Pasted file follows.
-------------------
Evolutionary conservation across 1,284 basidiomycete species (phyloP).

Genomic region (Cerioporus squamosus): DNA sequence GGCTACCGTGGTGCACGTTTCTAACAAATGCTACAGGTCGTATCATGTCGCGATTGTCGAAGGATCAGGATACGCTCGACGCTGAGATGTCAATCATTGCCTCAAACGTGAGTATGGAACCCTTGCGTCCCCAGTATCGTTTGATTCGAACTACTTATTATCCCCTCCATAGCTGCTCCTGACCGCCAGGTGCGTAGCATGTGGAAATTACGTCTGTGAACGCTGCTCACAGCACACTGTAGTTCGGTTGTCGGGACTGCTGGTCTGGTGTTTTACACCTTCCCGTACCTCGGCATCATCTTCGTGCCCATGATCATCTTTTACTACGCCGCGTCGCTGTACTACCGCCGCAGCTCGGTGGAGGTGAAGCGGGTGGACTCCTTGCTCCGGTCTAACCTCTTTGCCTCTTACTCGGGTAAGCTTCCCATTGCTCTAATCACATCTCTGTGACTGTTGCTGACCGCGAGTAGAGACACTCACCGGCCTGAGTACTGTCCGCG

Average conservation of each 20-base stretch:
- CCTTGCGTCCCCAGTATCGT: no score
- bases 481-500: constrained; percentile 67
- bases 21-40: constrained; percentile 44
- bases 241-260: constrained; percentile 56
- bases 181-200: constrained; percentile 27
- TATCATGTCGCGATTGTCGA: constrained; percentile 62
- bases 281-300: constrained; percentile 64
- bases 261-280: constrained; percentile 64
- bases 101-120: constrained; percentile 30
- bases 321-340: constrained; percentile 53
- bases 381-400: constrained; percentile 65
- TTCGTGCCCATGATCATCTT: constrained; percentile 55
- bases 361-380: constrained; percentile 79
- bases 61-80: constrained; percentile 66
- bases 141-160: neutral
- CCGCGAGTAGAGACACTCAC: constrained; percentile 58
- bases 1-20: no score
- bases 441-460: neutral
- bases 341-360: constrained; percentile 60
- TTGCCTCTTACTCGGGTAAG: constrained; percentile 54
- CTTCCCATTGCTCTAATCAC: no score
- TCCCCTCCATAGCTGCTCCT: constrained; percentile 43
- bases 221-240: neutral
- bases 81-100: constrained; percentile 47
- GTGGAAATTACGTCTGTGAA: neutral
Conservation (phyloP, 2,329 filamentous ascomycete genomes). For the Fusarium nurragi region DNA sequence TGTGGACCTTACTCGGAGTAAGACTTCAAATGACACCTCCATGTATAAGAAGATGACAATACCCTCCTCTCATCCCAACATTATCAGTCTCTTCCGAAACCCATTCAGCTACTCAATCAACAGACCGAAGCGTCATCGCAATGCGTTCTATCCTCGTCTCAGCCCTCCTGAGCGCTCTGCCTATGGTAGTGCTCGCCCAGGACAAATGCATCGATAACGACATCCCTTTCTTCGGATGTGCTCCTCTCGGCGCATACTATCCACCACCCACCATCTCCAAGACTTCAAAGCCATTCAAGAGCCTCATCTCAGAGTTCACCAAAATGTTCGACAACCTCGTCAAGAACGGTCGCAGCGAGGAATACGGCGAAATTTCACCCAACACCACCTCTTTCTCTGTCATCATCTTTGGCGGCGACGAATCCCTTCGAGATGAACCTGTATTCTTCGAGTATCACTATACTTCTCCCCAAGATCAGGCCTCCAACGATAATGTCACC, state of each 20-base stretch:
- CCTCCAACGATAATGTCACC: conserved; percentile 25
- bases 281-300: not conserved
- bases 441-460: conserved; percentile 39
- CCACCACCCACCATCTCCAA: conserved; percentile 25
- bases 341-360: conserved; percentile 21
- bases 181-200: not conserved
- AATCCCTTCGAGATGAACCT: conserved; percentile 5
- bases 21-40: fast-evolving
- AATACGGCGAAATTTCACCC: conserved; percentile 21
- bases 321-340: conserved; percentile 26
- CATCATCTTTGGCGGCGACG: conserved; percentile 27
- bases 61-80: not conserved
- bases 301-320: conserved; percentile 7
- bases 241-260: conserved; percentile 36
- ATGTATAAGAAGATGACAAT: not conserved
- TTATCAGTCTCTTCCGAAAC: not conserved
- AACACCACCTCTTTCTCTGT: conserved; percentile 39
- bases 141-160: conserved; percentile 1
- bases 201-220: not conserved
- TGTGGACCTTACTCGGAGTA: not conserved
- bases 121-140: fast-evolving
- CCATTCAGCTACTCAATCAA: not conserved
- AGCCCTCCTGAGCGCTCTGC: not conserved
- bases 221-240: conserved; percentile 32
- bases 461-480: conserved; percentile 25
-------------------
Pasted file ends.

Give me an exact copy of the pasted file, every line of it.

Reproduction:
Evolutionary conservation across 1,284 basidiomycete species (phyloP).

Genomic region (Cerioporus squamosus): DNA sequence GGCTACCGTGGTGCACGTTTCTAACAAATGCTACAGGTCGTATCATGTCGCGATTGTCGAAGGATCAGGATACGCTCGACGCTGAGATGTCAATCATTGCCTCAAACGTGAGTATGGAACCCTTGCGTCCCCAGTATCGTTTGATTCGAACTACTTATTATCCCCTCCATAGCTGCTCCTGACCGCCAGGTGCGTAGCATGTGGAAATTACGTCTGTGAACGCTGCTCACAGCACACTGTAGTTCGGTTGTCGGGACTGCTGGTCTGGTGTTTTACACCTTCCCGTACCTCGGCATCATCTTCGTGCCCATGATCATCTTTTACTACGCCGCGTCGCTGTACTACCGCCGCAGCTCGGTGGAGGTGAAGCGGGTGGACTCCTTGCTCCGGTCTAACCTCTTTGCCTCTTACTCGGGTAAGCTTCCCATTGCTCTAATCACATCTCTGTGACTGTTGCTGACCGCGAGTAGAGACACTCACCGGCCTGAGTACTGTCCGCG

Average conservation of each 20-base stretch:
- CCTTGCGTCCCCAGTATCGT: no score
- bases 481-500: constrained; percentile 67
- bases 21-40: constrained; percentile 44
- bases 241-260: constrained; percentile 56
- bases 181-200: constrained; percentile 27
- TATCATGTCGCGATTGTCGA: constrained; percentile 62
- bases 281-300: constrained; percentile 64
- bases 261-280: constrained; percentile 64
- bases 101-120: constrained; percentile 30
- bases 321-340: constrained; percentile 53
- bases 381-400: constrained; percentile 65
- TTCGTGCCCATGATCATCTT: constrained; percentile 55
- bases 361-380: constrained; percentile 79
- bases 61-80: constrained; percentile 66
- bases 141-160: neutral
- CCGCGAGTAGAGACACTCAC: constrained; percentile 58
- bases 1-20: no score
- bases 441-460: neutral
- bases 341-360: constrained; percentile 60
- TTGCCTCTTACTCGGGTAAG: constrained; percentile 54
- CTTCCCATTGCTCTAATCAC: no score
- TCCCCTCCATAGCTGCTCCT: constrained; percentile 43
- bases 221-240: neutral
- bases 81-100: constrained; percentile 47
- GTGGAAATTACGTCTGTGAA: neutral
Conservation (phyloP, 2,329 filamentous ascomycete genomes). For the Fusarium nurragi region DNA sequence TGTGGACCTTACTCGGAGTAAGACTTCAAATGACACCTCCATGTATAAGAAGATGACAATACCCTCCTCTCATCCCAACATTATCAGTCTCTTCCGAAACCCATTCAGCTACTCAATCAACAGACCGAAGCGTCATCGCAATGCGTTCTATCCTCGTCTCAGCCCTCCTGAGCGCTCTGCCTATGGTAGTGCTCGCCCAGGACAAATGCATCGATAACGACATCCCTTTCTTCGGATGTGCTCCTCTCGGCGCATACTATCCACCACCCACCATCTCCAAGACTTCAAAGCCATTCAAGAGCCTCATCTCAGAGTTCACCAAAATGTTCGACAACCTCGTCAAGAACGGTCGCAGCGAGGAATACGGCGAAATTTCACCCAACACCACCTCTTTCTCTGTCATCATCTTTGGCGGCGACGAATCCCTTCGAGATGAACCTGTATTCTTCGAGTATCACTATACTTCTCCCCAAGATCAGGCCTCCAACGATAATGTCACC, state of each 20-base stretch:
- CCTCCAACGATAATGTCACC: conserved; percentile 25
- bases 281-300: not conserved
- bases 441-460: conserved; percentile 39
- CCACCACCCACCATCTCCAA: conserved; percentile 25
- bases 341-360: conserved; percentile 21
- bases 181-200: not conserved
- AATCCCTTCGAGATGAACCT: conserved; percentile 5
- bases 21-40: fast-evolving
- AATACGGCGAAATTTCACCC: conserved; percentile 21
- bases 321-340: conserved; percentile 26
- CATCATCTTTGGCGGCGACG: conserved; percentile 27
- bases 61-80: not conserved
- bases 301-320: conserved; percentile 7
- bases 241-260: conserved; percentile 36
- ATGTATAAGAAGATGACAAT: not conserved
- TTATCAGTCTCTTCCGAAAC: not conserved
- AACACCACCTCTTTCTCTGT: conserved; percentile 39
- bases 141-160: conserved; percentile 1
- bases 201-220: not conserved
- TGTGGACCTTACTCGGAGTA: not conserved
- bases 121-140: fast-evolving
- CCATTCAGCTACTCAATCAA: not conserved
- AGCCCTCCTGAGCGCTCTGC: not conserved
- bases 221-240: conserved; percentile 32
- bases 461-480: conserved; percentile 25